Projects per year
Abstract / Description of output
The effects of Brexit on British foreign, security and defence policy have been complex. Initial efforts to agree structured cooperation failed, with later governments refusing to negotiate on this area, followed by unstructured re-engagement after Russia’s invasion of Ukraine. This article argues that these changes can be explained by reference to the factional politics during the Brexit negotiations within the Conservative Party, with the defeat of May’s Withdrawal Agreement bringing to power a pro-Brexit faction with a distinct foreign policy worldview and incentives to demonstrate a cleaner break from the European Union. Empirically, the article draws on a series of interviews conducted with UK and EU policymakers. The findings demonstrate the significance of ideology and party factions in a policy domain where the UK is powerful enough to treat EU institutions as useful rather than necessary, and shows the direct and indirect ways factional politics brings about external change.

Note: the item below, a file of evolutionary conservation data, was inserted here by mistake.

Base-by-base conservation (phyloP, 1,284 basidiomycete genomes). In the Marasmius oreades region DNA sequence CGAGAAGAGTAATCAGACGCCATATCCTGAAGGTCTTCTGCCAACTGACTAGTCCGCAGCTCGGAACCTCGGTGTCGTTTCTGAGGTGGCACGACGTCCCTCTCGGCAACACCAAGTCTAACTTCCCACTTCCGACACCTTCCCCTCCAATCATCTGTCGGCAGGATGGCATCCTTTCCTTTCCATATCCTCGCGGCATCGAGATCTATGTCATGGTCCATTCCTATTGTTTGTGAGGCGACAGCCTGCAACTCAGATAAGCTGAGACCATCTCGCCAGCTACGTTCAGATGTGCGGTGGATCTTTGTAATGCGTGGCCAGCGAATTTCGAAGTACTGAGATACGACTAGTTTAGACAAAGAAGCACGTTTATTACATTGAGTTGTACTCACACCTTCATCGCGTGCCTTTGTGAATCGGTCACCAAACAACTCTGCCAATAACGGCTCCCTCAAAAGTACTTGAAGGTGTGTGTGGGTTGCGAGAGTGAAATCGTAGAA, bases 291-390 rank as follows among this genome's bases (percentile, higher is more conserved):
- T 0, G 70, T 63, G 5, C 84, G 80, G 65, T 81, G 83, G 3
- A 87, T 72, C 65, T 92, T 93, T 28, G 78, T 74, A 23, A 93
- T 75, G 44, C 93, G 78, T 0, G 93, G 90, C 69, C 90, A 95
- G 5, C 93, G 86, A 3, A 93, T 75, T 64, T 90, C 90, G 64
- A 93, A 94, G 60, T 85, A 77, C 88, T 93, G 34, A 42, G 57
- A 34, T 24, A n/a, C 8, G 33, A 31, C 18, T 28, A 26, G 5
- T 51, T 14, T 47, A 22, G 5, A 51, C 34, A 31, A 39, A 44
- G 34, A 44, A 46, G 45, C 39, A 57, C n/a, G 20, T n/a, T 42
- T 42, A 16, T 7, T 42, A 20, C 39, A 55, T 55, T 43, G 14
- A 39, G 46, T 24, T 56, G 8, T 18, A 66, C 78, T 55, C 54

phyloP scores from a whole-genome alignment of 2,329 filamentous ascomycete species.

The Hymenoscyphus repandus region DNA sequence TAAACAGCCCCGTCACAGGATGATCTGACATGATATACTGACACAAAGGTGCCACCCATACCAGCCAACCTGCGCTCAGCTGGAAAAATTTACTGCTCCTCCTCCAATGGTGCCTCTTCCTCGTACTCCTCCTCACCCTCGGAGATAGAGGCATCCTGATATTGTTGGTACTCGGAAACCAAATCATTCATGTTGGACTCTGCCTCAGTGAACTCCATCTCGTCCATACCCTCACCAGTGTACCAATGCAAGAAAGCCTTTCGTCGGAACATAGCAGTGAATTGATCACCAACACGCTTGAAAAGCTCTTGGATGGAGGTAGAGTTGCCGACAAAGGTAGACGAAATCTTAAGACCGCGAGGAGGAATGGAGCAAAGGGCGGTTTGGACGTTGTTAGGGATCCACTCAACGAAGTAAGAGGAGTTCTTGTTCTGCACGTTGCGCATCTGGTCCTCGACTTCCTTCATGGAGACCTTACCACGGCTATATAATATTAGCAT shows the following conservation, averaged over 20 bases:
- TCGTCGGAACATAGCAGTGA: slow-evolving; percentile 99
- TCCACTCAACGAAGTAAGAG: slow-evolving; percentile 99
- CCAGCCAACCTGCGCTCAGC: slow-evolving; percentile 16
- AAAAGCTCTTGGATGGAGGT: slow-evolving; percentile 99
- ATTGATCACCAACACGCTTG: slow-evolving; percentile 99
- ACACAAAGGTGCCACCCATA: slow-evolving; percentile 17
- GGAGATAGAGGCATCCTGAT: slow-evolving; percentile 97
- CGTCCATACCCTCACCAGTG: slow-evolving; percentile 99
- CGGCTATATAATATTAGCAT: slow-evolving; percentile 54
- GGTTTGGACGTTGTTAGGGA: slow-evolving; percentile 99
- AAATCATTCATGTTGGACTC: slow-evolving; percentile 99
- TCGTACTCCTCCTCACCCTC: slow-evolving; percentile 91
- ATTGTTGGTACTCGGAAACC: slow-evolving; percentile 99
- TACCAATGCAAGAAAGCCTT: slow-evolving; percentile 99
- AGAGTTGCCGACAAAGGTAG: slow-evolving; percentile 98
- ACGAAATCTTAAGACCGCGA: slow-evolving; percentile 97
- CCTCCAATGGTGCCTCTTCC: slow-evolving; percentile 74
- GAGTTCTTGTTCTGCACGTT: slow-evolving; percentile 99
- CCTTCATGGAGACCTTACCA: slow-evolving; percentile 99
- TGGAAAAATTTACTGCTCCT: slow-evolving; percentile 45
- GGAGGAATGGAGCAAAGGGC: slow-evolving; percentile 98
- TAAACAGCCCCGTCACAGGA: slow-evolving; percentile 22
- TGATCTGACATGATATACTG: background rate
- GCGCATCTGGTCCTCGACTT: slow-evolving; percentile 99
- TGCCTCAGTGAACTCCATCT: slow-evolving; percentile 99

Keywords / Materials (for Non-textual outputs)
- British foreign policy
- European security
- party politics
- United Kingdom